Random thoughts on the world of wine, presented in no particular order.

Friday, December 18, 2009

Splurge wines, holiday edition.

Looking at my Top 10 list yesterday, and I got to thinking... "what wines would I splurge on?"

Note that not all of these are wines I've had -- in fact, most, I haven't tried. But, if you had to get me a splurge-worthy wine, these would be the ones I'd love to see under the tree on Christmas... perhaps the wine geek on your Christmas list might enjoy one as well!

  • 10: Andrew Will Ciel du Cheval 2006 ($55-ish). I've never had it, but a friend of mine at work got to taste it this past year, and said it was sublime, a wonderful Left Bank style blend from Washington. I like Washington wines, and I like the Left Bank, so I think this'd be excellent.
  • 9: Pavillion Rouge de Ch. Margaux 2005 ($100-ish). I've always had good luck with second wines, and 2005 was -- as everyone has said -- an amazing year for Bordeaux. Pavillion Rouge is, traditionally, every bit as good as almost any other wine from the region.
  • 8: Dr. Loosen Erdener Treppfchen Riesling Auslese 2007 ($55). Sublime Riesling, and the perfect antidote for the person who thinks that "sweet" = "bad" for wine. A perfect balance of sugar and acidity, that finishes for seemingly days. Truly an experience, and one I'll gladly repeat.
  • 7: Dom de Perdrix Echezeaux 2005 ($150). A little young for drinking now, but... well, it's Grand Cru Burgundy. What more needs to be said?
  • 6: Bodega Catena Zapata Catena Alta 2006 ($50). A big Argentine red, but well-balanced, easy to access, and most importantly incredibly tasty! Argentine wines offer some of the best value on the market right now, and a wine of similar quality from California would easily cost thrice as much.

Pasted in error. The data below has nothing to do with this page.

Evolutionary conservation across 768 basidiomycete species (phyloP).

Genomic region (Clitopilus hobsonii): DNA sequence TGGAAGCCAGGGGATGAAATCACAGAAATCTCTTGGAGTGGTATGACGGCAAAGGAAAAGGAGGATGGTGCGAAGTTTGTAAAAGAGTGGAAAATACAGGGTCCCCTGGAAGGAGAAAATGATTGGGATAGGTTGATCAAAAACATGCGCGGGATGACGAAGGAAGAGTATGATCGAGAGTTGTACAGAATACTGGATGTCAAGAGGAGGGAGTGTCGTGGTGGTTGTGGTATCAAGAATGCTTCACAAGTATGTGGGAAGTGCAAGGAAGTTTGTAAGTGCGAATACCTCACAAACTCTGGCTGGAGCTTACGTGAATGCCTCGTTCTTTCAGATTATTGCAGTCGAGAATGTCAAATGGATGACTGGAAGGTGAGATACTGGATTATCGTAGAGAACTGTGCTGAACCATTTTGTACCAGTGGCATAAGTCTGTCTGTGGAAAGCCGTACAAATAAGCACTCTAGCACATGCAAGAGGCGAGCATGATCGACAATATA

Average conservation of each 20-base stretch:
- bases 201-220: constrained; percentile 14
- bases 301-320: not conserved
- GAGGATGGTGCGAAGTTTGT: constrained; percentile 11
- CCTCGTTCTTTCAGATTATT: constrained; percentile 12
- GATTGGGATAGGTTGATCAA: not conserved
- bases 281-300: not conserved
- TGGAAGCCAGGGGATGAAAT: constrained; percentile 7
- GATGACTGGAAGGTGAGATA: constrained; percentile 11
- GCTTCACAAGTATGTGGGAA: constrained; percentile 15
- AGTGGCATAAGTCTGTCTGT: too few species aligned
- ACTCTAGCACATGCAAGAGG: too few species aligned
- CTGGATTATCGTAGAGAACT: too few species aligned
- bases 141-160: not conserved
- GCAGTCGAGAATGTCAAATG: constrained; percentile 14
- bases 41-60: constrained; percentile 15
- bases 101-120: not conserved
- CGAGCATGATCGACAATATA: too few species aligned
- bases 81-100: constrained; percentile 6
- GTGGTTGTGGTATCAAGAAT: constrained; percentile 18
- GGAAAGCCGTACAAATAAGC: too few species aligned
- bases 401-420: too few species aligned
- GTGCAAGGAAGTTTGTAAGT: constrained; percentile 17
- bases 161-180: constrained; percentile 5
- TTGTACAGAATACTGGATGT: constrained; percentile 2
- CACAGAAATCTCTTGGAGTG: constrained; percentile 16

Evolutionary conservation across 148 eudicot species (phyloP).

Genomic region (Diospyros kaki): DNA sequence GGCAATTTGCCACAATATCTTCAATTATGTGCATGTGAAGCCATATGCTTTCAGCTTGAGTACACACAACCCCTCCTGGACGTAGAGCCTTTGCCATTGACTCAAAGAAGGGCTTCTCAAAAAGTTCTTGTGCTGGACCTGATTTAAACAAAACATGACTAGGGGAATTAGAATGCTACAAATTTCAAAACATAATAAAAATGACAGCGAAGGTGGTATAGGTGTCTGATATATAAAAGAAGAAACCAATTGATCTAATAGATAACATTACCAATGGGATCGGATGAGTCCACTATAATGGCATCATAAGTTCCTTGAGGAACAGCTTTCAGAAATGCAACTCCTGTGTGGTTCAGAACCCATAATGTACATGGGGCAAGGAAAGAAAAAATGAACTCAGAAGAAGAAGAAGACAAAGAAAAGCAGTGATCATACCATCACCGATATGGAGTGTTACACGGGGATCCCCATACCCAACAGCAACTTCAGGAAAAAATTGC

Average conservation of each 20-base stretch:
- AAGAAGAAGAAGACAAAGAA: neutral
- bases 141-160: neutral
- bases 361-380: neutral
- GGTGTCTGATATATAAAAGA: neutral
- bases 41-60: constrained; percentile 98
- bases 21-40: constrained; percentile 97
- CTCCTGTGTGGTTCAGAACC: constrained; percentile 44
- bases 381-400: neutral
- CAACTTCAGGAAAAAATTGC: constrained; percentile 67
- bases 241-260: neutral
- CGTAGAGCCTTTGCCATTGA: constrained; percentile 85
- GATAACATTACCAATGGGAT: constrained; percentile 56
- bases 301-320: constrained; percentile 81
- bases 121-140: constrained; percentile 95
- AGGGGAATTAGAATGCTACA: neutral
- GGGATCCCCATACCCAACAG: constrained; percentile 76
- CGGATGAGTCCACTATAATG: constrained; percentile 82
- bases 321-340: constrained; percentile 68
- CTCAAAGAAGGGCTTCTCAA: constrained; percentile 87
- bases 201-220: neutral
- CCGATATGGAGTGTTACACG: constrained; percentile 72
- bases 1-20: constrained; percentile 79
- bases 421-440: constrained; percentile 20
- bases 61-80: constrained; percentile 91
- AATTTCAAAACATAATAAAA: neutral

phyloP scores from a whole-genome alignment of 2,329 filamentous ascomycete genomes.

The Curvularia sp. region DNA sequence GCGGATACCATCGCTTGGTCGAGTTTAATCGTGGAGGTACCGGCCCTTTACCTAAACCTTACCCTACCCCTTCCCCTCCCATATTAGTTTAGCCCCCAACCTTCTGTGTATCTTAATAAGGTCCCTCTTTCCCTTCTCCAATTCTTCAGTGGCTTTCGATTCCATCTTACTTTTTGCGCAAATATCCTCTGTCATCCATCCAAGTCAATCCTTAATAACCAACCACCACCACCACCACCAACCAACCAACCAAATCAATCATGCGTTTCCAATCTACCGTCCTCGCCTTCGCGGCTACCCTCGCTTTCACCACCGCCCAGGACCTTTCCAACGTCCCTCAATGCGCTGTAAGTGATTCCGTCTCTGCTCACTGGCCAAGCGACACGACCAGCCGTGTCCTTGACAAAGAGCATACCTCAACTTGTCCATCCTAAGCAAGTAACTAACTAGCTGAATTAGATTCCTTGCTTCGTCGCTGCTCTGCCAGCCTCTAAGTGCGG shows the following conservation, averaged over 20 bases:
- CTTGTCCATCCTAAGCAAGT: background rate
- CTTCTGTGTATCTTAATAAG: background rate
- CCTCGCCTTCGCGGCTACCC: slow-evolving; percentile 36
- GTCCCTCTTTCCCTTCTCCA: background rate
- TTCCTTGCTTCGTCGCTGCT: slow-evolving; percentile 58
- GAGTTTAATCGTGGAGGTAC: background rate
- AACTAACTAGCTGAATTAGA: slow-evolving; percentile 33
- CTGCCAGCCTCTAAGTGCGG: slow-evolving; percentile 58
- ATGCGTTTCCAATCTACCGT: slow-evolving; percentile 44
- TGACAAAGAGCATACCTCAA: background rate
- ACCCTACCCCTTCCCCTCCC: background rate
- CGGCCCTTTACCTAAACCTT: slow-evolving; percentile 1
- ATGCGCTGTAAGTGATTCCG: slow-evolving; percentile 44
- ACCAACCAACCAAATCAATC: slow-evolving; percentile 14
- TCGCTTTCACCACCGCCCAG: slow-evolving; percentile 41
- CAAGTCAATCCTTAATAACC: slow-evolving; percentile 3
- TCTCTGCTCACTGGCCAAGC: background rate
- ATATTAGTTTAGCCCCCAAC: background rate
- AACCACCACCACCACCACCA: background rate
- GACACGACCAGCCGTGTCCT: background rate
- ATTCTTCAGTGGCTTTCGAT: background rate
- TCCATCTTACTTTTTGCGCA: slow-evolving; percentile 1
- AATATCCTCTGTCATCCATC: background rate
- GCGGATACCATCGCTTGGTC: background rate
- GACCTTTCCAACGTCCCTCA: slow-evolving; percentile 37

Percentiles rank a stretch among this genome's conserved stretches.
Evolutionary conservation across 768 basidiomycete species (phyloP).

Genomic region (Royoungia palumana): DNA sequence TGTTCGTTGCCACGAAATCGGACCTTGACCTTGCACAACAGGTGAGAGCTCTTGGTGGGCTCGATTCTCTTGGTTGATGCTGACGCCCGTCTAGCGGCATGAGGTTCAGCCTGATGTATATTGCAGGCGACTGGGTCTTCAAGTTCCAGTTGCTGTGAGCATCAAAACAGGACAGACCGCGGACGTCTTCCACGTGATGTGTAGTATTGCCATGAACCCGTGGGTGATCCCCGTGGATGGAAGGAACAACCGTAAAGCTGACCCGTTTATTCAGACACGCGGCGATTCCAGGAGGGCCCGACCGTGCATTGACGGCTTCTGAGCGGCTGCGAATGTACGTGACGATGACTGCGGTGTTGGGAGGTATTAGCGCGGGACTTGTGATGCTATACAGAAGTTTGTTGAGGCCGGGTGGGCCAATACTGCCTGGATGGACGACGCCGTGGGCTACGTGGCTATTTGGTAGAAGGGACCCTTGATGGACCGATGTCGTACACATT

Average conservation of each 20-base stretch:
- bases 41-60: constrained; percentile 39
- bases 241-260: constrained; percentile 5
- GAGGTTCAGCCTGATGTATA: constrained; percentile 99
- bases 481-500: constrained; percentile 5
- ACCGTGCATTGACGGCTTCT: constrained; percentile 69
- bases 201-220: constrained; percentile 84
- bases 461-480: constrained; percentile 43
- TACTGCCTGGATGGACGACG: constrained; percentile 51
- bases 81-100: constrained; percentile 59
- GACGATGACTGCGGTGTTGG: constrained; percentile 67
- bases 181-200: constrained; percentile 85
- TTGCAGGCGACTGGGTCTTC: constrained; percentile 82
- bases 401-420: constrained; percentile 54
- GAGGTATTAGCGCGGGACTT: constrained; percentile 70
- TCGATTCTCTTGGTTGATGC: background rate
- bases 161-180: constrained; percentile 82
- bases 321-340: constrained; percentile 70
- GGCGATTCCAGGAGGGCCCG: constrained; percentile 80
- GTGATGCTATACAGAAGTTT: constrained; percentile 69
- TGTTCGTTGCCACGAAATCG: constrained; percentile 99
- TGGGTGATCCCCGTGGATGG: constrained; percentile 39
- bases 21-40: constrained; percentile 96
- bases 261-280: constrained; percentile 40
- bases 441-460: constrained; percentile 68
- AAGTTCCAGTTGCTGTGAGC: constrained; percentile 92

• 5: Nickel & Nickel Chardonnay Searby Vineyard 2007 ($55). I loved Far Niente's charddonay... Nickel & Nickel is their single-vineyard line, and I'd love to see how it compares.
  • 4: Bodegas LAN Culmen 2004 ($65). Powerful, deep, complex wine from a producer that's best-known for more value driven, mass market crianzas. The big, cult-wine bottle doesn't hurt the presentation either!
  • 3: Titus Vineyards Reserve Cabernet 2006 ($60-ish). I've loved Titus' cabs for the last several vintages, and their '06 has amazing reviews (a better review than Screaming Eagle in Wine Spectator, if you can believe it!)... which I can say it's earned completely. A tasting pour is all I got to have, and I really, really want a bottle to cellar.
  • 2: BV Georges de Latour 2006 ($105 list, but often on sale for less). Yeah, I know, you're wondering... "BV? Really?" And while their lower-end wines are pretty pedantic, their Georges de Latour is... well, amazing. I've had several vintages (2005, 2004, and 1990), and enjoyed them both old and young. '06 is the latest release, and it's one of those wines that wound up being a diamond in the rough -- '06 wasn't a great year in Napa, but BV did admirably.
  • 1: Salon Champagne Brut Blanc de Blancs 1998 ($250-ish). Champagne Salon is arguably the best producer from Le Mesnil sur Orger, and 1998 (their latest release) is one of the better vintages available. It's pricy, but what better way to ring in the New Year than with cult Champagne! Only 6,000 cases per vintage are produced by Salon (they source only from the Le Mesnil vineyard, where Le Mesnil sur Orger gets it's name from), and they don't produce a wine every year, so it's really the definition of "cult wine."
Any one of these under the tree would be absolutely excellent! What would you like to find with a bow on it for Christmas?